Some analysts see this pattern as the result of a corporate structure that's too massive and unwieldy to manage effectively. Debt-rating firm Fitch also complained in May about conflicts of interest as well as a "lack of independence and diversity" in the board as a key weakness in VW's corporate governance.
Meanwhile minority investors are powerless, since most public stock doesn't confer the right to vote at annual meetings. In other companies, activist shareholders often play a valuable role by challenging boardroom decisions, pushing for change and putting pressure on management to unlock value by focusing their strategy and selling noncore assets.
VW, for example, still owns a 19.9 percent stake in Suzuki Motor Corp. that is strategically questionable given that the Japanese company wants out. Suzuki filed for international arbitration in November 2011 after Volkswagen refused to sell back its stake. VW also operates companies that produce steam turbines and container ship engines, which are left over from its acquisition of MAN, and even owns 8.3 percent of German soccer club Bayern Munich through its Audi brand.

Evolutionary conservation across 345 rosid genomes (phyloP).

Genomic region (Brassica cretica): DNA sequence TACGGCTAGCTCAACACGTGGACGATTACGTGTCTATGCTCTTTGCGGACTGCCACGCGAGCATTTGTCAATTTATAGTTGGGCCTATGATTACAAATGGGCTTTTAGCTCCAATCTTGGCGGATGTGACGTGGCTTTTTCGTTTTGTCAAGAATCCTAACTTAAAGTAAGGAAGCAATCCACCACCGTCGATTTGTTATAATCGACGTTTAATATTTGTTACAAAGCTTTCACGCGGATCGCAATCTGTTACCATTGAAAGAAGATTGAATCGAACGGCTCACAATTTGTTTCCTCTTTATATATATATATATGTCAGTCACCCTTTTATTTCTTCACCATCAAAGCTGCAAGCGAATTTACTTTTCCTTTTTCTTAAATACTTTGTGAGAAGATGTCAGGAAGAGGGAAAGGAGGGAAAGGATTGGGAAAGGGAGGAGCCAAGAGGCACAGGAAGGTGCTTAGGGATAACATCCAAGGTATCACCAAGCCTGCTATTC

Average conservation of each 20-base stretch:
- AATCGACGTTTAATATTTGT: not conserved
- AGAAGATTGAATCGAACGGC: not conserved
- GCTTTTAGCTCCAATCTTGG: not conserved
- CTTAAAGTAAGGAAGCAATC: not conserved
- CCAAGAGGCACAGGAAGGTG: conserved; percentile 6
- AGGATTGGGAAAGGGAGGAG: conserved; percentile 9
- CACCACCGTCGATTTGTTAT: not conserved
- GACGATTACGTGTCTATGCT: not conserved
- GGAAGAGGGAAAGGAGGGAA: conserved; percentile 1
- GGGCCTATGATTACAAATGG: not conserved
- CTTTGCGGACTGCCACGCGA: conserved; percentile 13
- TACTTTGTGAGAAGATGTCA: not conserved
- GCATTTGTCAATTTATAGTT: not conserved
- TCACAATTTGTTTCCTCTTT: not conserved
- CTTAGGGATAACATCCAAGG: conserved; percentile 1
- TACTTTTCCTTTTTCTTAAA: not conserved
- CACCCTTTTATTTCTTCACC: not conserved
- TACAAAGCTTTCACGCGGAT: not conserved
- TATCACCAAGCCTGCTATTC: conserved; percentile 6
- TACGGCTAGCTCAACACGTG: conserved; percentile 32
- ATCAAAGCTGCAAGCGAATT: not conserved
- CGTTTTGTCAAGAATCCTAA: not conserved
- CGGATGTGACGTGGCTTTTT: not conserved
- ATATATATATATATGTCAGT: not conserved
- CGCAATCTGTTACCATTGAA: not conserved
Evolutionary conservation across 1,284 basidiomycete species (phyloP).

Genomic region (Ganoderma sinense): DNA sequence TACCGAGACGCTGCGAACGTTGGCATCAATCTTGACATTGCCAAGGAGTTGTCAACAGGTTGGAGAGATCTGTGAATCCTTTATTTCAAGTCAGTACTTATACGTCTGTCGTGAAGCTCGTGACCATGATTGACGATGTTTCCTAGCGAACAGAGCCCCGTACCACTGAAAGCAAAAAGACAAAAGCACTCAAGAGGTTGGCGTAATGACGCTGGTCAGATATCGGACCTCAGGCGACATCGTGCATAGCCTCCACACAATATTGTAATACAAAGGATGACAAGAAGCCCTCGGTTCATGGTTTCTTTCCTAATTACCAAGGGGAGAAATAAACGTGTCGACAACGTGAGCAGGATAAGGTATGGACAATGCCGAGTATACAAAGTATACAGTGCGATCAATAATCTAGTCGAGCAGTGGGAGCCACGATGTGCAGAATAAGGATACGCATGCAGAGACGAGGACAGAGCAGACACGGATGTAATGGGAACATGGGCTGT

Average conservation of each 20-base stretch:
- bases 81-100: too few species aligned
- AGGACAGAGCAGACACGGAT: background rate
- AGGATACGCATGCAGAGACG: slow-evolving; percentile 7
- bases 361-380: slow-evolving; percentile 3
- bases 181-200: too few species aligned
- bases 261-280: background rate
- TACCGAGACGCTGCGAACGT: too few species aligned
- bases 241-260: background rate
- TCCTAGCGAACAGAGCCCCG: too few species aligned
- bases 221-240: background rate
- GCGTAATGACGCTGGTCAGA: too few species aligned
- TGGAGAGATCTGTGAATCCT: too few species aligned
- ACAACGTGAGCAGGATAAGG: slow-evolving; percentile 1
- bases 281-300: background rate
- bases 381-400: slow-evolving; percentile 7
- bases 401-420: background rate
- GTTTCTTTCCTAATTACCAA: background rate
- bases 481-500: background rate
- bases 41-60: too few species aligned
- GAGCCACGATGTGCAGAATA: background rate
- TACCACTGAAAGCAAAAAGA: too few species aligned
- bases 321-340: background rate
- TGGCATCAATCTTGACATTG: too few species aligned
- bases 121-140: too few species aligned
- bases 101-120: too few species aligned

For the moment, VW seems to have steered clear of the recall problems that befell Toyota after its growth spurt under former CEO Katsuaki Watanabe, and the German carmaker's current success goes a long way toward masking some of the underlying problems at the company.
"No other carmaker in the world has been able to increase its production by 4 million cars during the time since Winterkorn took over," said IWK's Becker. "Achieving that kind of growth while safeguarding quality is a real accomplishment. You can't do everything at the same time."
You can reach Christiaan Hetzner at firstname.lastname@example.org